Kids Bike Helmets
Welcome to our ultimate guide to kids bike helmets. One of the questions we commonly get here at Bike&Scoot is whether your child really needs to wear a bike helmet even when simply riding on the sidewalk in front of your home. The answer is: absolutely. Sure, riding a bike is a lot of fun, but accidents happen. Head injuries are one of the most common injuries that can happen when riding, and when an injury involves the head, it often involves the brain too.
That’s the prime reason for wearing bike helmets no matter what your age. Protecting the brain is even more important in children whose cognitive facilities are still developing. Now that we have settled that issue, we can concentrate on how to select the best one for your child. Remember that a kids bike helmet doesn’t give your child license to be reckless, but provides protection for the head, brain and face in the event of a fall. Here’s our definitive guide for the proper selection of kids bike helmets.
It’s All About Size and Fit
If you’ve ever purchased a bike helmet, you know that one size does NOT fit all and that all models fit a range of head sizes. Even within a specific size range, i.e., toddler, you’ll find different styles that have different fits. Properly measuring your child’s head is the key to well-fitting kids bike helmets.
When measuring circumference, use a flexible tape measure and place it one inch above your child’s eyebrows, which corresponds to the thickest part of his or her head. Once you have this number you can select a model that corresponds to your child’s head size. Look at the specifications of each model to determine if your child’s head circumference fits within the stated range.
Because all helmets fit a range of sizes, adjustability is an important feature. Lower-end helmets often don’t offer adjustability, so skip these if you want a good fit. Most helmets have either traditional dial-adjust systems or come with pads to place inside the helmet to make it fit more snugly. Pads, however, have a number of drawbacks. For one, parents often forget to change the padding as their child grows. Others lose the extra padding that comes with the original purchase, which ends up leading to an ill-fitting helmet. Dial-adjust systems provide a better fit because the dial located in the back of the helmet adjusts the internal cage to secure a better fit. You’ll find dial-adjust systems on most high-end helmets.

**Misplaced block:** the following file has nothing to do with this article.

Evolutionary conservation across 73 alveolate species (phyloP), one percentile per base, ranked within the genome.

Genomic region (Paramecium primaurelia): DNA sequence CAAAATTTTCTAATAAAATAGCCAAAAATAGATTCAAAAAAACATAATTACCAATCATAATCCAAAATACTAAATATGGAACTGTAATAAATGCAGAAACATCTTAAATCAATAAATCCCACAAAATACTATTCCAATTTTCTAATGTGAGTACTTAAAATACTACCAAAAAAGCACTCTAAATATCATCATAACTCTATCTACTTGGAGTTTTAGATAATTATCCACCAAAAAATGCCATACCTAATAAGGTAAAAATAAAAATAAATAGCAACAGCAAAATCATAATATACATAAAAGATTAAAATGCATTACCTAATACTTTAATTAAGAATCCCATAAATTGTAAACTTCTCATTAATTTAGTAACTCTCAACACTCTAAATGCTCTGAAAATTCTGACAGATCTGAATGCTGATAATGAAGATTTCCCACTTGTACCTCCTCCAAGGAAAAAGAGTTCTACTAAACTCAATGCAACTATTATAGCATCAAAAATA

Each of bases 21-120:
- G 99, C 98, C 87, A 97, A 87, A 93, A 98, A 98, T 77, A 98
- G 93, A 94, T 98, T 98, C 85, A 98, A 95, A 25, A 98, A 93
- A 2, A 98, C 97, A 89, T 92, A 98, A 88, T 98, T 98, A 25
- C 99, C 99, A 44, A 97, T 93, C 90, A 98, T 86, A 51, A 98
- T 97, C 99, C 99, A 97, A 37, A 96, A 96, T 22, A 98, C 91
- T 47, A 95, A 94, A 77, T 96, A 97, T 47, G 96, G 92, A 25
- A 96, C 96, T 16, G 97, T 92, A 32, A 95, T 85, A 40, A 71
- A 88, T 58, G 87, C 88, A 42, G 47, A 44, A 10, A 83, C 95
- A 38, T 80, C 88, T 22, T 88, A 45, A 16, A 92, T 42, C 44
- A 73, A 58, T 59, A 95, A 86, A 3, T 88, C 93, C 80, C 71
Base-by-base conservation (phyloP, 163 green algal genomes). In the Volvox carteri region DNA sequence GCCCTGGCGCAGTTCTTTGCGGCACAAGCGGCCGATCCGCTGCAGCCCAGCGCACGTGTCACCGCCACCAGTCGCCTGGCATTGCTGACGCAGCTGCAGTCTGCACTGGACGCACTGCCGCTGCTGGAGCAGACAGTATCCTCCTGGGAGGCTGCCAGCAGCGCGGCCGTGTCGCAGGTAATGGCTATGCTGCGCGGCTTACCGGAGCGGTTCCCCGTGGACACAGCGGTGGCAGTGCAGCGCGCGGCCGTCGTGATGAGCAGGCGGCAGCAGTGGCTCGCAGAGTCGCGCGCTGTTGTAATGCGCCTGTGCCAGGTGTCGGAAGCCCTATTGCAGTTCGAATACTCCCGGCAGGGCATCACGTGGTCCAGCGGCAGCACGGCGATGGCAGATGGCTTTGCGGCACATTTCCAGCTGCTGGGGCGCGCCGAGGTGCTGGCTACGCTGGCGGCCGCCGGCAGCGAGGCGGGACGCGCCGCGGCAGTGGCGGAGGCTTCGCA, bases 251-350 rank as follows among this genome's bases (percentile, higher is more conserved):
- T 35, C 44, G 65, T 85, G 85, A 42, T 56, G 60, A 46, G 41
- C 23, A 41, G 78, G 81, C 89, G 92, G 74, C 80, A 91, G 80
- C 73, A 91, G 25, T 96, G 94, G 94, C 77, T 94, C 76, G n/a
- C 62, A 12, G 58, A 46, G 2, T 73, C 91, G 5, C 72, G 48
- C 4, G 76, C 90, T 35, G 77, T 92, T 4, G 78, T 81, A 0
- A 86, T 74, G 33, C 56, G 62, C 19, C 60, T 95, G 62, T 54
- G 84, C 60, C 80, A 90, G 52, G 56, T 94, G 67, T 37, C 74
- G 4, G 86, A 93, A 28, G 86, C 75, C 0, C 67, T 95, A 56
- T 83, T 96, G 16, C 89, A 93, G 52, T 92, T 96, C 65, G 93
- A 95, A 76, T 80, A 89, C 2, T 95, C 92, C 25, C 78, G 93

Another option is Lazer’s unique self-adjusting system that automatically fits to your child’s head via a tension wire inside a plastic housing. The tension wire always ensures a proper fit, even when your child puts on a habit by him or herself. The video below shows how the Lazer Autofit works.
Every kids bike helmet also needs a sturdy chin strap and adjustable sliders to help keep it from sliding forward on your child’s head High-end kids bike helmets will have locking sliders that make the fit even more secure.
Type and Construction
There are two main type of kids bike helmets: in-mold and hardshell. Both provide sufficient protection but vary in durability, style and the number of vents. How the outer shell adheres to the foam core is the distinguishing characteristic between the two types. For in-mold types, the plastic shell and foam core are fused together, which allows for more vents and usually lighter weight. Most higher-end kids bike helmets have in-mold construction.
Hardshell helmets are found in lower-end models for bike riding and skater-style helmets. For the latter, the thick plastic shell is glued to the foam core, which makes it durable and has the ability to withstand multiple impacts that skateboarders encounter. The most inexpensive hardshells use PET plastic, the type used for water bottles, taped onto the foam core. PET plastic has little durability as it can melt and warp. If your child has a hard-to-fit head, skater-style kids bike helmets will generally provide a better fit.